Through Thick and Think
In “Chinese Box,” Jeremy Irons plays a journalist living in Hong Kong when it’s returned to Chinese rule. After he learns he’s dying, he pursues the love of his life (Gong Li) and tries to find the real Hong Kong. Rated R.
Sandra Keenan, a 16-year-old from Costa Mesa, could have used a briefing on Asia before seeing “Chinese Box,” Wayne Wang’s latest, much-praised film set in contemporary Hong Kong.
She was unsure about the human toll involved in the huge, money-hungry city’s shift to Chinese rule after Great Britain controlled it for 156 years. Moving from a democracy to communism prompted one character to commit suicide, and Sandra said that intrigued and confused her.
“I get that [the political change] could make your life terrible, [but the suicide] was too much in a way,” she said. “I didn’t know why he’d do that.”
Sandra had to think about “Chinese Box,” which is what made it so attractive to many teens who saw it in Santa Ana recently. For Sandra and others, the story, however complicated, was gripping.
Sandra especially liked the relationship between John (Irons) and Vivian (Li). Vivian is married to a prominent Hong Kong businessman, but John doesn’t let that get in the way.
Much tension, both romantic and otherwise, is the result, especially after John finds out he has leukemia. With only a few months to live, he tries to resolve his relationship with Vivian.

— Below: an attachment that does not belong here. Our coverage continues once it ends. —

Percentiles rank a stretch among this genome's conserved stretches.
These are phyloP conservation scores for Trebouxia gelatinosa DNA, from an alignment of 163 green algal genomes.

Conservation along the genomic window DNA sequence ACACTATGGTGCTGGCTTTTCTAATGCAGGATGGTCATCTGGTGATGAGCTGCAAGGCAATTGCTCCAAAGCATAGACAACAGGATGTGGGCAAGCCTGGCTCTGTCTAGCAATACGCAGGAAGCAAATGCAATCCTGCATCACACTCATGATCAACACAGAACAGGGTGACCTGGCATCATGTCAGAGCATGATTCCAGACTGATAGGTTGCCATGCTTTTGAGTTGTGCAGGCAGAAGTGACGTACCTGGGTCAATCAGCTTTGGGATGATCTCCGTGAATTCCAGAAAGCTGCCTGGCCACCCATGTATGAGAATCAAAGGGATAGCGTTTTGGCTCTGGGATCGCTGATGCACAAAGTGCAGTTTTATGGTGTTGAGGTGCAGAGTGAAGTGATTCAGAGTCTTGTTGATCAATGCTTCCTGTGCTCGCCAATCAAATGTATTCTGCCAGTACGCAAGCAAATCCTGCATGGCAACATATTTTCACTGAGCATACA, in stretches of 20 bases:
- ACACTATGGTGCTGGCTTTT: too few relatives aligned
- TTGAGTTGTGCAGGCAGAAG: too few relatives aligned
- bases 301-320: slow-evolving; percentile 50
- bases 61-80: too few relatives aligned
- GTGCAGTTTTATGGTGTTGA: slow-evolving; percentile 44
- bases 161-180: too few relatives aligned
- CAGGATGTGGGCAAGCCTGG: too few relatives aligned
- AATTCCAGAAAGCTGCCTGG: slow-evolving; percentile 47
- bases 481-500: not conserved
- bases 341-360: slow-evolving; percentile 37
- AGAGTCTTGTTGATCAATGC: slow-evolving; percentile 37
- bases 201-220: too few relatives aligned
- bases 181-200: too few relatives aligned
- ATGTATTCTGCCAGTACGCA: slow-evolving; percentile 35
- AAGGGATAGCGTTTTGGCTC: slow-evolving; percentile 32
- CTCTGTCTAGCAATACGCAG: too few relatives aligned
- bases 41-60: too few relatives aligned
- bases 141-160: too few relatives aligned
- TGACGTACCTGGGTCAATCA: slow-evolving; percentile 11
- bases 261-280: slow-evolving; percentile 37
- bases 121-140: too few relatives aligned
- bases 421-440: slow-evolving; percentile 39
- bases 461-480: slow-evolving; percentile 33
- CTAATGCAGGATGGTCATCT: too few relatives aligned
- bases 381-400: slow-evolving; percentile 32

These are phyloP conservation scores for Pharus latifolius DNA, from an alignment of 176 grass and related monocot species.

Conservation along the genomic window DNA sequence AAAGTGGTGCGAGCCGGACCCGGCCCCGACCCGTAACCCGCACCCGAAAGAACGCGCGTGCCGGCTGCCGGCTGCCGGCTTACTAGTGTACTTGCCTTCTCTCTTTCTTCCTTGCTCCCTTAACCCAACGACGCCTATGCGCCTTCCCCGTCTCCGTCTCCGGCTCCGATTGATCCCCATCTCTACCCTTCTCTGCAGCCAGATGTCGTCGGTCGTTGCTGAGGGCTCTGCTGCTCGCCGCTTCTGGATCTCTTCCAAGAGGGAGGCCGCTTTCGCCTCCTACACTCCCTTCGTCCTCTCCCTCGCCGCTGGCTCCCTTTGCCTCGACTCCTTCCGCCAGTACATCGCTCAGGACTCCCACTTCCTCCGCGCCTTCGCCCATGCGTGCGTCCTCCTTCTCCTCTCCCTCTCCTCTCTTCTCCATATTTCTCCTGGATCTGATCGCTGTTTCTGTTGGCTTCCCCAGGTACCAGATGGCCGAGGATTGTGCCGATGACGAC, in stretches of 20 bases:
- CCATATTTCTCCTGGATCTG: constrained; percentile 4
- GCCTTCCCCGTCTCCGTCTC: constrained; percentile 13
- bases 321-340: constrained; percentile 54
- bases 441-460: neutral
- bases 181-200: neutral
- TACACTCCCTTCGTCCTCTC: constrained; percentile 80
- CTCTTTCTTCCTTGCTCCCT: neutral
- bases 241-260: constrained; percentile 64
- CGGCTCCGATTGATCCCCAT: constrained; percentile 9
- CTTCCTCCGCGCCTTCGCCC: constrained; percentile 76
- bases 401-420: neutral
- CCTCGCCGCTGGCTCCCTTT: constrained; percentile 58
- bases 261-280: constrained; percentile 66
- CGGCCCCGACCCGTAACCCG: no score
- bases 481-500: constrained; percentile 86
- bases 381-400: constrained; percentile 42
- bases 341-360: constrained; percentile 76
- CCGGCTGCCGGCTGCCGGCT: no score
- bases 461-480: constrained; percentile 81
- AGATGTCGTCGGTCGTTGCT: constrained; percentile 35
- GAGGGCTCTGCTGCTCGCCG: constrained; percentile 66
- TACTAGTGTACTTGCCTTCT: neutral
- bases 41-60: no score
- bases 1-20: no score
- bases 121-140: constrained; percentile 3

Sandra thought that was remarkable. “You could tell how much he cared for her.”
James Hartwell, 17, of Irvine also thought the love story was compelling but said John’s illness was gimmicky: “There was enough interesting stuff going on all around him already.”
Including politics. The suicide is a statement by a dissident who fears Chinese rule will affect cultural freedom. James said: “I don’t think he should have [killed himself], but I could appreciate it.”
His friend Sara Lim, 15, of Costa Mesa thought “Chinese Box” was a little hard to follow, especially when it came to the political and economic problems facing Hong Kong.
Still, Sara enjoyed the interesting characters, which included Jean (Maggie Cheung), an eccentric young woman living on the streets. “She was really cool, the way she looked and acted her own way all the time,” Sara said.
PARENTS’ PERSPECTIVE: Michael Rodgers of Santa Ana said “Chinese Box” is a fine film but unsuitable for anyone younger than 15 because of its complexity and sexual situations.
“I liked it a lot [and] wouldn’t mind my kids [15 and 17] going to it,” he said. “I think they’d understand it now, but it would have confused them a few years ago.”
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